The Top 5 Ways to Create an Effective Onboarding Program for New Hires, by Alexia Vernon
Ask any manager, trainer, HR professional, or corporate coach what makes for a successful new hire and they will most likely tell you the same thing:
By the end of their first 90 days, successful employees know how to think critically, communicate effectively, solve problems, work on a team, speak before an audience, respect authority, and provide good customer service.
On the flipside, they would probably also say that new hires who are not successful have a lot in common as well:
By the end of their first 90-days, they still require a lot of handholding and supervision. They don’t manage time effectively, don’t ask the right questions, don’t work well with others, and don’t see opportunities in the midst of challenges.
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In a perfect world, recruiters and hiring managers would be able to select the former kind of employee and avoid the latter. Then all new employees would be good fits. But, as we know, this is very often not the case. If you want to take all employees from new hire to peak performer, you’ve got to be prepared to do the work from the moment each new employee says “yes” to the job.
Here are 5 ways to create an effective onboarding program for new employees:
1. Begin day 1 before day 1
Employees put a lot of stock in the first day experience, particularly when they are Generation Y (which 50% will be by 2014).
To make the first day memorable rather than regrettable, aim to get compliance conversations completed in advance. By putting HR info, company history, and so forth into an online portal, you send a message that you respect employees’ time and free the first day up for job-specific activities.
However, because of the importance of this traditional part of an onboarding program, you should have a way to document that they actually reviewed the material, such as an online quiz to complete. And if they are non-exempt employees, this is part of their compensable working time, even if done on their smartphone while sitting on their back deck having a beer.
2. Create a knockout first day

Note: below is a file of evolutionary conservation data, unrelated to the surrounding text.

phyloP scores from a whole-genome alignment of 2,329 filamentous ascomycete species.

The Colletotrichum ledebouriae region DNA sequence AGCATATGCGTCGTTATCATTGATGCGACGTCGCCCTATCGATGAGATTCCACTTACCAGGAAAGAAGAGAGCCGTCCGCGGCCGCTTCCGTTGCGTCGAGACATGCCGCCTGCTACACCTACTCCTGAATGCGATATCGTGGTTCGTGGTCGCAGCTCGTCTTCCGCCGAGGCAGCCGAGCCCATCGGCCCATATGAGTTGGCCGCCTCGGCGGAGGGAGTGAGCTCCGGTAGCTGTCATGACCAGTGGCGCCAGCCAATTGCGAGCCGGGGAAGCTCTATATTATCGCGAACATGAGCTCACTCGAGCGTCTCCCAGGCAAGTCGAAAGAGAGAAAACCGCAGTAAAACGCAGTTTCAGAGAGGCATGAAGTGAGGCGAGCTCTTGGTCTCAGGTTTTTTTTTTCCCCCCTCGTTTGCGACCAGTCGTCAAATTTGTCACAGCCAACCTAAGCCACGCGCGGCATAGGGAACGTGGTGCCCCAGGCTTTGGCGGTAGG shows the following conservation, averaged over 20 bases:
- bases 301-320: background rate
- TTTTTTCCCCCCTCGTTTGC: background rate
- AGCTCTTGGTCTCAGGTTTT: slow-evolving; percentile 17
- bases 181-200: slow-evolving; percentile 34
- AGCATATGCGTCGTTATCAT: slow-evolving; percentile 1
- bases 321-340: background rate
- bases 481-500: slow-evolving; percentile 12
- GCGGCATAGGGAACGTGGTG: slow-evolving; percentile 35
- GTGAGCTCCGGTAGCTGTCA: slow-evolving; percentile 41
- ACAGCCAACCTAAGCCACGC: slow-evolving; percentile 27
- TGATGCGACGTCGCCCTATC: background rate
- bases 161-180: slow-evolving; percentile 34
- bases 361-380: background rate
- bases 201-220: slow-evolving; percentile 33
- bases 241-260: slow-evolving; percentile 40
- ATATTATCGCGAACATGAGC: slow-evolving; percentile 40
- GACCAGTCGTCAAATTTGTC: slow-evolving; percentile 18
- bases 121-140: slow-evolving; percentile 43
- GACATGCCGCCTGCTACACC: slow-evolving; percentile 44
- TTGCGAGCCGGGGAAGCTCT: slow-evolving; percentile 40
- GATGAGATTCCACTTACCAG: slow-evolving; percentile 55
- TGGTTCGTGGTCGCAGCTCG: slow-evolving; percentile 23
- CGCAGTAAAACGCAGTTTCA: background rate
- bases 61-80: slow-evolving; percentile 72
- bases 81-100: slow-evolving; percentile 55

Now that you have found additional time in your new employees’ first day, use it to make them feel welcomed and excited to be working for you. This doesn’t need to be complicated. Make sure that whoever greets new employees when they arrive knows their names. Assign an engaging first-day task. Ensure that new employees take lunch with co-workers they can bond with. And, perhaps most importantly, give them an opportunity to address any confusion or anxiety.
3. Communicate responsibilities clearly
When you set employees up to understand their roles correctly from the start, you enable them to be more self-directed, engaged, efficient, and happy. As a result, managers will be able to attend to their own responsibilities and lead their departments, rather than worry about their employees’ moment-to-moment, day-to-day performance.
While new employees will likely have some idea of their responsibilities from a job description and job interview conversations, as well as possibly from having served in similar positions in the past, each situation is somewhat unique, and communicating roles, responsibilities, and expectations is an important ongoing management responsibility, especially during the first days and weeks of employment.
4. Give feedback early and often
Psychologists and neuroscientists have concluded that it takes approximately 90 days to make a new habit – whether that habit is creating a plant-based diet, communicating effectively, or being productive in one’s role in a new job.
By the time most companies let employees know how they can improve, the employees have solidified their habits—good and bad. Therefore, good supervisors always give feedback that is timely and behaviorally specific.
5. Finally, turn mistakes into “teachable moments”
If you want employees to perform well, stay engaged, become self-directed, and move to their next level of success, you must consider yourself to be in the business of facilitating learning and growth.
In our still-fragile economy, too many new employees are terrified of taking risks, and as a result they create their own glass ceiling for performance.
Without management creating and modeling a culture where it’s okay to take calculated risks and sometimes fail, your new hires might be good in their roles–but they will never be great.
In order to institutionalize teachable moments into your new hire’s first 90 days—and beyond—begin by asking coaching questions to see if the employee can identify their mistake on their own.
If the mistake is something they wouldn’t recognize—for example, failure of a cash drawer to balance with the register—you may need to begin by identifying the mistake yourself. Then, staying in a coaching frame of mind, identify specifically with your new hire what can be learned from the mistake and focus on co-creating a lasting solution.
There’s a reason enlightened and progressive employers are paying more attention to the initial days and weeks of employment—now often called “onboarding.” It’s because what happens during this critical time period often makes the difference between a satisfied, productive employee who works well with others and a marginal or problematic one.